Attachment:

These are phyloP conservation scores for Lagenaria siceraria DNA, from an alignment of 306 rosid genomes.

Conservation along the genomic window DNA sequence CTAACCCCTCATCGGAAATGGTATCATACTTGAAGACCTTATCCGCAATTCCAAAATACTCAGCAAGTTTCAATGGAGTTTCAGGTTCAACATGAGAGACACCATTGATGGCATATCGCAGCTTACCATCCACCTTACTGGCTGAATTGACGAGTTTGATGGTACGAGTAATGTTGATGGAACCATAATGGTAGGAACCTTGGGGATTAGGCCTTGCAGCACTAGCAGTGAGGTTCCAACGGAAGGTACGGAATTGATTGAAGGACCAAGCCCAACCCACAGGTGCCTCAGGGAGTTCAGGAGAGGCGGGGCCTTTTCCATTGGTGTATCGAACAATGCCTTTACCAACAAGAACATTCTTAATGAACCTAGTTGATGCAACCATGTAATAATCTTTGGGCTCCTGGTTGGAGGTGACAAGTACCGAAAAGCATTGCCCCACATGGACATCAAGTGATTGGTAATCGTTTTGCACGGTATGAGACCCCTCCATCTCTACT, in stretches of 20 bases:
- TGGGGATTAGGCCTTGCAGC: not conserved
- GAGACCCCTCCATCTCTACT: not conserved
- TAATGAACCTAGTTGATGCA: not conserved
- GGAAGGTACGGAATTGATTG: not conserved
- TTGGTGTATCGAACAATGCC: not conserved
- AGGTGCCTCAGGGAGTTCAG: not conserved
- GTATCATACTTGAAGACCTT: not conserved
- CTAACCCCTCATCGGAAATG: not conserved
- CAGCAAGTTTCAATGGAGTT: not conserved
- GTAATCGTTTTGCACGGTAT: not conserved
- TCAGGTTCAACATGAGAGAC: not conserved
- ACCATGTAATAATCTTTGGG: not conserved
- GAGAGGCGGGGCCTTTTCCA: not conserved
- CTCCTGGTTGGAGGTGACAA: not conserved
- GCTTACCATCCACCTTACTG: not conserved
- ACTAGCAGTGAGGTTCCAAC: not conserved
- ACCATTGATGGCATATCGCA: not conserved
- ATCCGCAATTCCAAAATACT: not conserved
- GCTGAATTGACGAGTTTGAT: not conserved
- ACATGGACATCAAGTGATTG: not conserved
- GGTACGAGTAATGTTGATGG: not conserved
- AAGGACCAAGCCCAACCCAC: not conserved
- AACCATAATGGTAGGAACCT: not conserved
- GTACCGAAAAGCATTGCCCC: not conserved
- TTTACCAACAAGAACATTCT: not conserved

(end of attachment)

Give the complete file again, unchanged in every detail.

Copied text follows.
These are phyloP conservation scores for Lagenaria siceraria DNA, from an alignment of 306 rosid genomes.

Conservation along the genomic window DNA sequence CTAACCCCTCATCGGAAATGGTATCATACTTGAAGACCTTATCCGCAATTCCAAAATACTCAGCAAGTTTCAATGGAGTTTCAGGTTCAACATGAGAGACACCATTGATGGCATATCGCAGCTTACCATCCACCTTACTGGCTGAATTGACGAGTTTGATGGTACGAGTAATGTTGATGGAACCATAATGGTAGGAACCTTGGGGATTAGGCCTTGCAGCACTAGCAGTGAGGTTCCAACGGAAGGTACGGAATTGATTGAAGGACCAAGCCCAACCCACAGGTGCCTCAGGGAGTTCAGGAGAGGCGGGGCCTTTTCCATTGGTGTATCGAACAATGCCTTTACCAACAAGAACATTCTTAATGAACCTAGTTGATGCAACCATGTAATAATCTTTGGGCTCCTGGTTGGAGGTGACAAGTACCGAAAAGCATTGCCCCACATGGACATCAAGTGATTGGTAATCGTTTTGCACGGTATGAGACCCCTCCATCTCTACT, in stretches of 20 bases:
- TGGGGATTAGGCCTTGCAGC: not conserved
- GAGACCCCTCCATCTCTACT: not conserved
- TAATGAACCTAGTTGATGCA: not conserved
- GGAAGGTACGGAATTGATTG: not conserved
- TTGGTGTATCGAACAATGCC: not conserved
- AGGTGCCTCAGGGAGTTCAG: not conserved
- GTATCATACTTGAAGACCTT: not conserved
- CTAACCCCTCATCGGAAATG: not conserved
- CAGCAAGTTTCAATGGAGTT: not conserved
- GTAATCGTTTTGCACGGTAT: not conserved
- TCAGGTTCAACATGAGAGAC: not conserved
- ACCATGTAATAATCTTTGGG: not conserved
- GAGAGGCGGGGCCTTTTCCA: not conserved
- CTCCTGGTTGGAGGTGACAA: not conserved
- GCTTACCATCCACCTTACTG: not conserved
- ACTAGCAGTGAGGTTCCAAC: not conserved
- ACCATTGATGGCATATCGCA: not conserved
- ATCCGCAATTCCAAAATACT: not conserved
- GCTGAATTGACGAGTTTGAT: not conserved
- ACATGGACATCAAGTGATTG: not conserved
- GGTACGAGTAATGTTGATGG: not conserved
- AAGGACCAAGCCCAACCCAC: not conserved
- AACCATAATGGTAGGAACCT: not conserved
- GTACCGAAAAGCATTGCCCC: not conserved
- TTTACCAACAAGAACATTCT: not conserved